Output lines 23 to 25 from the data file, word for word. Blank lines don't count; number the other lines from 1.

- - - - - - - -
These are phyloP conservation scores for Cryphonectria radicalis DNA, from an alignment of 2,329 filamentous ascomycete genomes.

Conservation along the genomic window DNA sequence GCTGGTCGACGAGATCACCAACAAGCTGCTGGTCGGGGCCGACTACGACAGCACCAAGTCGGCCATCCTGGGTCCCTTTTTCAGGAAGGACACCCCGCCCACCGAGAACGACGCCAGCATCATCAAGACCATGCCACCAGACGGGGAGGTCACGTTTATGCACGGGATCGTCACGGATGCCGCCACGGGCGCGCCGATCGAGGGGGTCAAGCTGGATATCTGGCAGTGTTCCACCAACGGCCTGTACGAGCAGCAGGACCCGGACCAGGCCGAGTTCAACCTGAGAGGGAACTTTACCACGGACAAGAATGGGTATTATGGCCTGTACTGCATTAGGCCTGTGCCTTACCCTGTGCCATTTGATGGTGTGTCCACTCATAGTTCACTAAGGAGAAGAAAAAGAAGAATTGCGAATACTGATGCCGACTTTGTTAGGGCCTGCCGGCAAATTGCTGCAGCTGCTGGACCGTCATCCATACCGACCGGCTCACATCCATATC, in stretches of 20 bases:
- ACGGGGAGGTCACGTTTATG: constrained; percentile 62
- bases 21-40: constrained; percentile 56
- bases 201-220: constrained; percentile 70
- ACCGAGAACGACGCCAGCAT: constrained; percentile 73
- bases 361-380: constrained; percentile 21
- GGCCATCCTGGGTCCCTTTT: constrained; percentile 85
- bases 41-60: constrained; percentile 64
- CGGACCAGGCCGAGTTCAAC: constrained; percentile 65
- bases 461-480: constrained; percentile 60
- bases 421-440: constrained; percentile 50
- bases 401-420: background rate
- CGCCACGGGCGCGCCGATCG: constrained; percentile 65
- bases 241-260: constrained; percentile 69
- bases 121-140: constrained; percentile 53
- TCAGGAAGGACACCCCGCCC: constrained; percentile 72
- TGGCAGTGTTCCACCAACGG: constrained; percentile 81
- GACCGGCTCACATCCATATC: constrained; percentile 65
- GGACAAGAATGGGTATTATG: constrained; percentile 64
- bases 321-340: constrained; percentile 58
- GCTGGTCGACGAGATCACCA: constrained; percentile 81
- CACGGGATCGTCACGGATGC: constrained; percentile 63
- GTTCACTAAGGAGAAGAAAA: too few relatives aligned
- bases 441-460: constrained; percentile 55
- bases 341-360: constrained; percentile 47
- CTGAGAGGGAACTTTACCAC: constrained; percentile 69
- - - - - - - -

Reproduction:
- CACGGGATCGTCACGGATGC: constrained; percentile 63
- GTTCACTAAGGAGAAGAAAA: too few relatives aligned
- bases 441-460: constrained; percentile 55